Kenro was born in Osaka, Japan in 1949. In 1975 he established the Kenro Izu Studio in New York City. In 1979 he traveled to Egypt and produced a series titled Sacred Places. He continues to photograph sacred places to this day. Other shows include Eternal Light, and Songs of Lao, a show exclusively created for Friends Without a Boarder to benefit Lao Friends Hospital for Children. More information on Kenro Izu can be found at www.kenroizu.com.
Here are Kenro’s original photographs, before framing. To see the framed versions, look further down the page.
It might be the first time that I recognized the impermanent destiny of all living beings, when as a young child I saw a film about dying wildlife. A herd of animals started a journey toward a place, and when they reached this place they died there.
As an adult, I encountered this truth again in a film about salmon, which hatch in a river, then start a long journey to the ocean. After many years in the ocean, grown to mature fish, they make another long journey back to the river where they were from. Some are caught by large predators, the nets of fishing boats, or the hooks of fisherman at the mouth of the river. The survivors reach the spawning bed, where they were born, they lay eggs and fertilize them and die. Having given themselves as food for other living beings, they close the circle of life.
I remember the first visit I made to Varanasi twenty years ago, where I witnessed a scene of cremation by the river Ganges. Family members of the deceased, who had gathered for the event, were talking and joking about the person being cremated nearby. While continuing to chat, some of them poked the body to turn it so it would burn evenly. A few hours later, the body had turned into ash. Protruding from the pile was an unburned piece of hipbone. The ash was swept into the Ganges. The head of the mourners picked up the bone and tossed it into the river, and the family left the site. Nothing remained where a human body had been three and half hours earlier. The murky water of the Ganges continued to flow with people’s prayer as it always has. This scene had a strong imprint on my mind, and that image remained powerful even after many years; it was the inspiration of Eternal Light project.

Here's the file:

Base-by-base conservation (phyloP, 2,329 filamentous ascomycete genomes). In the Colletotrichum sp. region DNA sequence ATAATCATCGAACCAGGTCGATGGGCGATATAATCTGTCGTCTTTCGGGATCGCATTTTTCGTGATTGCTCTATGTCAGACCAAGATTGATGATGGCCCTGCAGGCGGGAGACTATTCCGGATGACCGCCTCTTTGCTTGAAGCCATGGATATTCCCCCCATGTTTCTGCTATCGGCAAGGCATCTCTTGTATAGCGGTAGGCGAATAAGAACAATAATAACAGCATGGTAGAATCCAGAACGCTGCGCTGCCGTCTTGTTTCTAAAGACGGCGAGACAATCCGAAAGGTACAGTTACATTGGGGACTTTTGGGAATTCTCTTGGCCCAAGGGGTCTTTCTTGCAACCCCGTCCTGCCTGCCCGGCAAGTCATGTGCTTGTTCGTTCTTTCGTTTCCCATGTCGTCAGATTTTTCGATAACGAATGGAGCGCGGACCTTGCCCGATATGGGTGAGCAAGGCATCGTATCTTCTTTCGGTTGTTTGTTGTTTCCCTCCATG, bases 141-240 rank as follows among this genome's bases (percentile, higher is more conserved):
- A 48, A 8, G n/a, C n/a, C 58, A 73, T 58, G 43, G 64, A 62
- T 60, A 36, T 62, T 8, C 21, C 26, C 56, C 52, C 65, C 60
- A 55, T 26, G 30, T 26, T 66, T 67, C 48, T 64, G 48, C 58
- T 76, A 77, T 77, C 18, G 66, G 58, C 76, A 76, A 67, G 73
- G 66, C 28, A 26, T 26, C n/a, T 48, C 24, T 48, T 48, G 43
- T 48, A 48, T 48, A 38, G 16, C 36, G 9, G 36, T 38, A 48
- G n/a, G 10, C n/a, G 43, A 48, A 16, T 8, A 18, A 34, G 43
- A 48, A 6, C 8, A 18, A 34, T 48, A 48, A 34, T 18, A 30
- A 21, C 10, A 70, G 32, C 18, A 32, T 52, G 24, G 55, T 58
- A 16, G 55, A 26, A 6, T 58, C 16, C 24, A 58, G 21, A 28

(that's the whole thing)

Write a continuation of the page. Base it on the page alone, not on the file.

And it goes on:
The name Varanasi means “City of Light.” This sacred city draws many people in pilgrimage. For Hindus, the city is the destination for the elderly and those with terminal diseases, who die and are cremated here along the Ganges where it is believed they will attain moksha (liberation from the endless cycle of rebirth).
“Mukti Bhawaan” (House of Liberation) in the city of Varanasi gives free lodging to poor people so they can spend their last days with family. The house has been providing accommodations in this way for over sixty years. Occupants are given a room with a simple bed and access to a communal washstand and toilet. Families who wish to stay here bring blankets, cooking fuel and implements, and food to make a room feel like home.
The house is known as “house of waiting for death” among foreigners, but as I visited the place repeatedly, I realized that the house is instead a “house of departure” or “house of liberation,” the direct translation of the Hindi name. Ultimate liberation means to become one with Brahman, escaping the endless cycle of rebirth, but even those who have less exalted destinies are at least liberated into a new and better life.
Without exception, my requests to photograph were accepted. Many times I was asked to take a photograph of family members together with the one about to depart from this life. The families, though feeling sadness at the parting of the loved one, were not as gloomy as I had expected they would be at the loss of a family member.
On my second day at Mukti Bhawaan, I saw an old man, said to be close to a hundred years of age. He was unconsciously struggling in his bed. His wife, who told me they had been married for seventy years, held his hand and whispered something to the old man, and his face became calm and he stopped struggling. This scene profoundly touched my heart. Even while unconscious, he recognized his wife’s voice and trusted it to lead him to a peaceful rest. When I checked early the next morning, the old man had departed, and the room had been washed with water, as usual. Puddles on the floor reflected the winter light coming through a window.
Allahabad is the city where two holy rivers, the Ganges and Yamuna, meet. The exact spot of the confluence is named Sangam, and is considered to be the ultimate holy place. Every twelve years, the festival of Kumbh Mela is held on the vast sandbank along the Sangam. From early morning on, people appear out of the fog, carrying a change of clothing. They gather and walk to the Sangam for holy bathing at sunrise. For this festival in 2013, sixty million people reportedly attended Kumbh Mela, coming from all over India.
I first visited this area eight years ago, in a season when the festival was not being held. At that time, the sandbank had a few Brahmins teaching and some people bathing. When the festival of Kumbh Mela is underway, this land becomes a huge city of tents that house the pilgrims. Numerous pontoon bridges connect the lands between the two rivers.
Half a year later, when I visited again, this time in the rainy season, the site was completely underwater, with no sign of the activities of six months earlier. This experience of the vanishing of a city, where there were sixty million people half a year ago, is another kind of emptiness.
Long after sunrise, at a location a bit distant from the Sangam, there are a group of people who like to bathe and pray in a quiet environment. The reflection of the morning sun on the holy Ganges embraces them.